I had reasonably high expectations for "X," an unashamed ode to slasher movies and grindhouse sleaze released earlier this year. Sadly, it ended up feeling more like a trashy knockoff than anything remotely fresh. But then it was announced that director Ti West had secretly shot a prequel immediately after the filming of "X" had wrapped. That prequel was "Pearl," an origin story for the first film's antagonist set back in 1918. Its trailer offered a stylish and delightfully brutal blast of Technicolor-soaked horror. I was instantly intrigued.
Because of "X," I entered "Pearl" with a fair amount of caution. After seeing it, I left the film mostly impressed by what West had put together. "Pearl" is impossible to put into a single box. It's a rural horror movie, a psychological thriller, a pitch-black comedy, a gonzo exploitation flick. And while not all of it fits together seamlessly, West's focus is tighter and he doesn't stray off course or get bogged down in as much nonsense this time around.
"Pearl" truly is West's baby. He directs, edits, co-writes, and co-produces. But most people leave the film talking about its star, Mia Goth (who's also credited as co-writer). The British actress pulls out her thick Southern accent and steps back into the skin of Pearl, a troubled young woman with a twisted imagination and big dreams of becoming a movie star. Goth played an elderly Pearl in "X," but here she gets to put aside the heavy prosthetics to play a younger Pearl at a crucial point in her life.
The movie's sumptuous opening puts us right back on the farm from "X." West starts us in the barn, swinging open its large double doors to reveal a sun-bathed yellow farmhouse surrounded by bright green grass. It's almost Rockwellian in its presentation. Yet before the opening credits are done, West and Goth give us a jolt just to let us know there's nothing idyllic about the world we've entered. And from that moment there's a lingering sense of unease, which West maintains to the film's eerie final frame.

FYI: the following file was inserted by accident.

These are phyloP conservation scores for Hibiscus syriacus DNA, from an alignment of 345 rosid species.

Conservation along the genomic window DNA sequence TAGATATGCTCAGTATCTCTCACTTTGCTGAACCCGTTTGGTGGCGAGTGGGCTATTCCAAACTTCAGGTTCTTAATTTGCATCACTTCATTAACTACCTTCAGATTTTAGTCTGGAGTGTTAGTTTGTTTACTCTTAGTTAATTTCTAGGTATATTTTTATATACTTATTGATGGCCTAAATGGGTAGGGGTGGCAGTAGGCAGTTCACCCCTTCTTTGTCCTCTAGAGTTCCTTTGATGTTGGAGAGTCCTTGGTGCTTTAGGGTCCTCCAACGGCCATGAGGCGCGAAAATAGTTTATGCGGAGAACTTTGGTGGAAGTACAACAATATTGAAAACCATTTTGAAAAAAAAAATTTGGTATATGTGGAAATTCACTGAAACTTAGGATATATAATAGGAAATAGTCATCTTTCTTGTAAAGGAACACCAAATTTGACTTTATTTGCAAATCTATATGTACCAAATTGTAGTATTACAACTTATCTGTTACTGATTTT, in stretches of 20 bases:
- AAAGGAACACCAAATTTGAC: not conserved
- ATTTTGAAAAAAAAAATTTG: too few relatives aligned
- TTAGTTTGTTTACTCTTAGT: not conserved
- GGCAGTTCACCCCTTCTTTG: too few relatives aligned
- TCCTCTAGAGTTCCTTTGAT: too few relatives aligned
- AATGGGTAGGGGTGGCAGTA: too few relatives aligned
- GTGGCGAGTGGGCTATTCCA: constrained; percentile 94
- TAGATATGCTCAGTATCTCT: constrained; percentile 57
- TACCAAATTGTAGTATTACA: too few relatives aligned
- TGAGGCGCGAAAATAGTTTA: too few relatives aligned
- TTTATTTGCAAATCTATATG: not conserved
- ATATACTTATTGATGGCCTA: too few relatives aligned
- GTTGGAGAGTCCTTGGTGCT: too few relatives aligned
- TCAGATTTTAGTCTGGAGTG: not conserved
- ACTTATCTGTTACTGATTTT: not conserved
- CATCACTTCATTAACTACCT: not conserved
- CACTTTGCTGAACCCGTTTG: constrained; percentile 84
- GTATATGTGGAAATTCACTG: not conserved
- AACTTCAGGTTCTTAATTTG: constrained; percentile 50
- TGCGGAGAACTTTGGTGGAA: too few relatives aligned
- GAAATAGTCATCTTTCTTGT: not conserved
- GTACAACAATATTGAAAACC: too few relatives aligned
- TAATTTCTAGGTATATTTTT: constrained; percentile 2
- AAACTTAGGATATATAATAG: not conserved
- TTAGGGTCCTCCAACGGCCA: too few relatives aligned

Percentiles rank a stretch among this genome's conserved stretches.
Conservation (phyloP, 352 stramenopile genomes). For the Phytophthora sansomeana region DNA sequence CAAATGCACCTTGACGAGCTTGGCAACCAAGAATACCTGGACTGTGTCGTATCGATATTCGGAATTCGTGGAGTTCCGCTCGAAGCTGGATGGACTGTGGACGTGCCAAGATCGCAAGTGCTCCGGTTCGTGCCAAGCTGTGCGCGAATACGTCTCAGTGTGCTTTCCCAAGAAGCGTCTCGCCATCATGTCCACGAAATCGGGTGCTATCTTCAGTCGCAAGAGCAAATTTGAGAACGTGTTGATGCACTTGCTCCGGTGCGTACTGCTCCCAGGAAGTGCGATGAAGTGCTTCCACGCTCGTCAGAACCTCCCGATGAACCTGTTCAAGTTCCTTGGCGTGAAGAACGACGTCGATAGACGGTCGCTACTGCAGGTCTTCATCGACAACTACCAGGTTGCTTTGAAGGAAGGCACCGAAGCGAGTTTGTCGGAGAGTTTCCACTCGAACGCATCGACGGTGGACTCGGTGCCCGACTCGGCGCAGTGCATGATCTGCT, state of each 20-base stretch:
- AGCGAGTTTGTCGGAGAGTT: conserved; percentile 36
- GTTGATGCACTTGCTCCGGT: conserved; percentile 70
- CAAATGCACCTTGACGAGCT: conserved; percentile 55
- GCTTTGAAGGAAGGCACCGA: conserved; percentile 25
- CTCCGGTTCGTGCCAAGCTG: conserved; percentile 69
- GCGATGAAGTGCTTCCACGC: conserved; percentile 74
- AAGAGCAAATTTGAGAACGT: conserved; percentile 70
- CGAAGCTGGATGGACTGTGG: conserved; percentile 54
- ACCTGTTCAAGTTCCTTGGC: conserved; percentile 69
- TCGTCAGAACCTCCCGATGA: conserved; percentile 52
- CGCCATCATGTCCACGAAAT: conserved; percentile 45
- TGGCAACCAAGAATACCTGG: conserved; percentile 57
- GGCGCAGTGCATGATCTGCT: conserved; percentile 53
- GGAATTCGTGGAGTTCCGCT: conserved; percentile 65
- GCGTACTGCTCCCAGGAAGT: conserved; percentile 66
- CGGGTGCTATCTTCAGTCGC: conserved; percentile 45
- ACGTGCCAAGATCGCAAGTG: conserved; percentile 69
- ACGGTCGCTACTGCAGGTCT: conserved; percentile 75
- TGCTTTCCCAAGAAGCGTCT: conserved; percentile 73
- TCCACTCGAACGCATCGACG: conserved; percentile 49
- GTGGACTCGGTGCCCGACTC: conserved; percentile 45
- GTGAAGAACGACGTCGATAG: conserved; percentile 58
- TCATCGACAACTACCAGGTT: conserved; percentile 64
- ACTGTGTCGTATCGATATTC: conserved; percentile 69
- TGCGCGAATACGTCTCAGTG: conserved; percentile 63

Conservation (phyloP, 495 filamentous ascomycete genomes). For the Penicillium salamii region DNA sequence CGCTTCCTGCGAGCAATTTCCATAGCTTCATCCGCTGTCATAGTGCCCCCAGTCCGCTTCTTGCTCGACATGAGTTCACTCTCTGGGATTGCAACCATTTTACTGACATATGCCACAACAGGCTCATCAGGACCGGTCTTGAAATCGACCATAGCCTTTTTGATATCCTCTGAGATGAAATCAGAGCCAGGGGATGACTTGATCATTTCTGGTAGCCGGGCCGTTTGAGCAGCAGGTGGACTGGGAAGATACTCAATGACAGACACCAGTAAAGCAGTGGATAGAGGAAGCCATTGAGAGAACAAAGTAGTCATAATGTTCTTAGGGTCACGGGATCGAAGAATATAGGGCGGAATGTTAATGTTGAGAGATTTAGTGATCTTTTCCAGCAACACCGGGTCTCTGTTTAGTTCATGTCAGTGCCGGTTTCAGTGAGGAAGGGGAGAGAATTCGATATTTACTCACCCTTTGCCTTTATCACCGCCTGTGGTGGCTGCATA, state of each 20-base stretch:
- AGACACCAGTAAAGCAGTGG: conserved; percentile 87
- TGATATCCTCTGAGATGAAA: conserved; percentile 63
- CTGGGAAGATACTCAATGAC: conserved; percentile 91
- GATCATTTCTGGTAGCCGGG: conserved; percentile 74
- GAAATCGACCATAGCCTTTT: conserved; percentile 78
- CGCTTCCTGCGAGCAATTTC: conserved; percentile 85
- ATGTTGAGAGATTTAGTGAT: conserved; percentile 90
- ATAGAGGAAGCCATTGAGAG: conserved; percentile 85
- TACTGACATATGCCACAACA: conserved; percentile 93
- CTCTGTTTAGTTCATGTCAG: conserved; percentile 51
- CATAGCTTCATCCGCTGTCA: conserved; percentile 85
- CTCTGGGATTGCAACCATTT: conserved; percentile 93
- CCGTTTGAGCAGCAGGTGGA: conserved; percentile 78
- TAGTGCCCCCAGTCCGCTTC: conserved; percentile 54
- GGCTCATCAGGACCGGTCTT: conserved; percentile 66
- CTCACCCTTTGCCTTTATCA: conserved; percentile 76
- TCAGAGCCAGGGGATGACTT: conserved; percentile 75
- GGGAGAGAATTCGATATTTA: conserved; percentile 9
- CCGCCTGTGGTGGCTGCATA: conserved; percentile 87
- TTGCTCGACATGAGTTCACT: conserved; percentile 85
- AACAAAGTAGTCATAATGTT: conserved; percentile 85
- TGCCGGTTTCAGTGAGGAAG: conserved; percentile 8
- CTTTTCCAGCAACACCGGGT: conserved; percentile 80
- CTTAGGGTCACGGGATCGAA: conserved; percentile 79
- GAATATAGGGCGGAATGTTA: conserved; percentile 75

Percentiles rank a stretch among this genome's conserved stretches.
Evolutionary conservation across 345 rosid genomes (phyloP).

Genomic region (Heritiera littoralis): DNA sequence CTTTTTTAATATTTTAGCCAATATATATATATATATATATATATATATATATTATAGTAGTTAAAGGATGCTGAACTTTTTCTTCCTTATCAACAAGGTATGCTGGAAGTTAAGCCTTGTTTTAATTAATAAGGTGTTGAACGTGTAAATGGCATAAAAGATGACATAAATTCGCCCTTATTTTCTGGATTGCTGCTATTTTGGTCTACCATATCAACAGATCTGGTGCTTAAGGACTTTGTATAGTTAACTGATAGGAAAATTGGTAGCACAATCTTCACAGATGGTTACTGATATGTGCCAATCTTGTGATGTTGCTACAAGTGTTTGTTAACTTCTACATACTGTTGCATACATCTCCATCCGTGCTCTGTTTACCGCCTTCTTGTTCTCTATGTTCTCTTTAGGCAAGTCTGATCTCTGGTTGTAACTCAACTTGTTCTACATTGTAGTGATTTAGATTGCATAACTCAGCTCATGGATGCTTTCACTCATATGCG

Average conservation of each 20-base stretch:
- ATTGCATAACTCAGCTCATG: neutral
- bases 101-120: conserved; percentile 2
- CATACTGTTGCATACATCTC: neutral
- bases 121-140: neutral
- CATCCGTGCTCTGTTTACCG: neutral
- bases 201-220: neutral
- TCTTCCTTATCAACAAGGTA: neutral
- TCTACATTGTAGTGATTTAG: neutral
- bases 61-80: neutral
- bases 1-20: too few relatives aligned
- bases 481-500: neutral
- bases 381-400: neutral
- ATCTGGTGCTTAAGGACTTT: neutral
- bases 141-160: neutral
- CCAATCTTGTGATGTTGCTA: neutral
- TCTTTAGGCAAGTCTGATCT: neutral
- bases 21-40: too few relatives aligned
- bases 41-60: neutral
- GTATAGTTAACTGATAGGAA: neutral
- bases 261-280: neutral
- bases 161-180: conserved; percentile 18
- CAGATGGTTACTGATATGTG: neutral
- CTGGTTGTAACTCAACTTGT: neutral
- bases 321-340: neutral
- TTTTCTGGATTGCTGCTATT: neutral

I can't overstate how essential that uneasy feeling is to the movie's success. West wants us to know from the start that Pearl is unwell. Sure, people who have seen "X" already have a good idea. But for those who haven't, West makes it clear in the opening moments. With that understanding comes anticipation. We know bad things are coming. We know she's going to break. The question becomes when and how? What drives her? How far does she go? West has us in the palm of his hand. It's just up to him to deliver the payoff. For the most part he does.
While the ever-present simmer of dread is vital, Goth's performance is the centerpiece. Aside from the hints of theatrics in a few scenes, Goth really sells us her damaged character. But what stands out most is her ability to make Pearl uncomfortably deranged while earning our empathy. Some of it is due to West's script, which gives Pearl room to develop and her circumstances time to metastasize. But most comes from Goth who captures every twisted facet of her character.
"Pearl" takes place as World War I and the equally deadly Spanish Flu epidemic were nearing their ends, yet the reverberations of both were still being felt across the globe. With her husband, Howard, away at war, Pearl is left to tend to her parents' farm and help her stern German-born mother (Tandi Wright) take care of her wheelchair-bound father (Matthew Sunderland). But Pearl's heart is elsewhere. She dreams of fame and has an unhealthy obsession with being a movie star. She sees it as her ticket off the farm, much to the chagrin of her cynical mother.
There really is no deep, complicated narrative to follow. After developing its setting and her circumstances, the movie simply follows Pearl over the next several days as she encounters people and situations that will ultimately play into her inevitable breakdown. Among the key players is a hunky bohemian theater projectionist (David Corenswet) who shows Pearl a stag film he picked up while in Europe (a lazy, wedged-in attempt at linking to "X" and the forthcoming third film). And there's Mitsy (Emma Jenkins-Purro), Pearl's sister-in-law who accompanies her to a church-sponsored dance troupe audition.
This simple yet effective approach paints us a rich and detailed portrait of Pearl -- one that grows more unsettling by the minute. Along the way, West uses his story to comment on quarantine life, pandemic era paranoia, and the damaging effects of isolation. There's also a brilliantly layered examination of family dysfunction that shows how deep-seated pain can fester into something toxic and destructive.
"Pearl" is a deliciously unhinged slice of period horror that'll have you chuckling one minute and squirming in your seat the next. It improves on "X" in nearly every perceivable way, yet it's very much its own movie that feels plucked out of time. The visual craft, the ingenious score from Tyler Bates and Tim Williams, and of course Mia Goth's next-level performance are all crucial to realizing West's vision. And while there are reasons to be leery of the teased third film, it doesn't hinder the enjoyment of "Pearl," which is plenty able to stand on its own.
88 Cast: Mia Goth, David Corenswet, Tandi Wright, Matthew Sunderland, Emma Jenkins-Purro, Alistair Sewell
Director: Ti West
Running time: 1 hour, 42 minutes